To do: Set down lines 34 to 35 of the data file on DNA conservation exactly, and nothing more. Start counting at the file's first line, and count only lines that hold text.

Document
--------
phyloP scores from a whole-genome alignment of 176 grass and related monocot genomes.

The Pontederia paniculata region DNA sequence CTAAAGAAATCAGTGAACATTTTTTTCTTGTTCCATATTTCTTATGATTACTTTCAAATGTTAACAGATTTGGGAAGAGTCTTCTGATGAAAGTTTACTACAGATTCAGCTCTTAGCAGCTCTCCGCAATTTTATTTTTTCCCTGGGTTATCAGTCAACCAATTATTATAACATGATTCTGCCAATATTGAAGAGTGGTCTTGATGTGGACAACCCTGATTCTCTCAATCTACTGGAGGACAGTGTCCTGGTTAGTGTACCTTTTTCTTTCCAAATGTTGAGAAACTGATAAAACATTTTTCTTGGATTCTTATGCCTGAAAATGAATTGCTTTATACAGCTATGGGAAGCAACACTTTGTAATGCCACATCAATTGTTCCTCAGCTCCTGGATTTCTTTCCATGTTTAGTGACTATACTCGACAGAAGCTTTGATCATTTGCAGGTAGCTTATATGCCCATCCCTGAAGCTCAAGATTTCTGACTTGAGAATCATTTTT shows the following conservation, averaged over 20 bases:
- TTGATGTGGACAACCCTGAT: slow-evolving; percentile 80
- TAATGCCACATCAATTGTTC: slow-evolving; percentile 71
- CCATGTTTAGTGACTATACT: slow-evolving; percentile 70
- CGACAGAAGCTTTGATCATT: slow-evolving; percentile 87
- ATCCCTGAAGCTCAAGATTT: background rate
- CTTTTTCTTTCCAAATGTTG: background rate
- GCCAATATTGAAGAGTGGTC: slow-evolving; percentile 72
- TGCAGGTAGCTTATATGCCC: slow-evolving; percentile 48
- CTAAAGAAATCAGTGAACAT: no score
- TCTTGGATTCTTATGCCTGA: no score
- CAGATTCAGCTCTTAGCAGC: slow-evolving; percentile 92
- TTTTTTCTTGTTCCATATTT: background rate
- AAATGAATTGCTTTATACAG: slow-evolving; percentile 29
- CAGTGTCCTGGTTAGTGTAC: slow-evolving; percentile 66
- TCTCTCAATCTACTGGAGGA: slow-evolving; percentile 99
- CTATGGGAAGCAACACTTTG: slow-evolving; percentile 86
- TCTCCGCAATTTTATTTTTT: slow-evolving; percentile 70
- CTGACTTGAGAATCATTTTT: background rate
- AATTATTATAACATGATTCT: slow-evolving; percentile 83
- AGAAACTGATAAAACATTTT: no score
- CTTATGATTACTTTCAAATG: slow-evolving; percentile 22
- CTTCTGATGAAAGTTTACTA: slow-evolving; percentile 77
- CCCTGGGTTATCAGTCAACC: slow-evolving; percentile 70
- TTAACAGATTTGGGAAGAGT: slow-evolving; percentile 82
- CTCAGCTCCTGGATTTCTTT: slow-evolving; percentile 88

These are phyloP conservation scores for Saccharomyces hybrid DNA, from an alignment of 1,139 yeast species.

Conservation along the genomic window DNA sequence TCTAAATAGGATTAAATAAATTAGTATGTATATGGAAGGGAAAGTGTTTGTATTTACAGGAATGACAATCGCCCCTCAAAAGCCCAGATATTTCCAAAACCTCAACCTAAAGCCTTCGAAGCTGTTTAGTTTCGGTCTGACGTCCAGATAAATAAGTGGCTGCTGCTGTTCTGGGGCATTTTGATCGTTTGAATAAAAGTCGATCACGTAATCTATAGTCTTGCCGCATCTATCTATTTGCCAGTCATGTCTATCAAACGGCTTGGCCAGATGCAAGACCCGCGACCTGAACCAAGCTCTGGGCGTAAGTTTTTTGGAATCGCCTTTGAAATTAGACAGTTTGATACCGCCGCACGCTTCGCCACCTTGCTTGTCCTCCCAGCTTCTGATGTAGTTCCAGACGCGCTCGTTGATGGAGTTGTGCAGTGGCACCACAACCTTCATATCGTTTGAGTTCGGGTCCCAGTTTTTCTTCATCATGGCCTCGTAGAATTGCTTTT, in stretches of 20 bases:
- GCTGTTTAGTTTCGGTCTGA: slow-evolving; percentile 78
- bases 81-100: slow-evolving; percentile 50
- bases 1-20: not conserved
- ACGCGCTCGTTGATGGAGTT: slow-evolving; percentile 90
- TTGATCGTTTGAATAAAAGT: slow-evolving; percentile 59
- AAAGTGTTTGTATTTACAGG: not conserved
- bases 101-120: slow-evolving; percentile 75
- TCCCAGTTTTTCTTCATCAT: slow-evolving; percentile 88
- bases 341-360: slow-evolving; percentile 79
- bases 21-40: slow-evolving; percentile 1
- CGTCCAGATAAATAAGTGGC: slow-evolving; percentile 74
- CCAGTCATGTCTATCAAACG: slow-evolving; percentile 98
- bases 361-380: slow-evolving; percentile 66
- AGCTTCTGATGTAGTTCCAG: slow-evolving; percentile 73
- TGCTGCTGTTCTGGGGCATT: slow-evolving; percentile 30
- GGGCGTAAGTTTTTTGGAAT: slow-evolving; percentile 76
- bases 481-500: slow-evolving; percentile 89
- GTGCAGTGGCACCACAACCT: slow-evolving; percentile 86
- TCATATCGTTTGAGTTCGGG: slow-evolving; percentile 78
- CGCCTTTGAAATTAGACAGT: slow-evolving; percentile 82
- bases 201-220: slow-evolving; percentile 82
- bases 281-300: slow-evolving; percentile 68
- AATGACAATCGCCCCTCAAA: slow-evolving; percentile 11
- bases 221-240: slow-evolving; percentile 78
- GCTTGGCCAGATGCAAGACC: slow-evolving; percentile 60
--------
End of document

- TTGATCGTTTGAATAAAAGT: slow-evolving; percentile 59
- AAAGTGTTTGTATTTACAGG: not conserved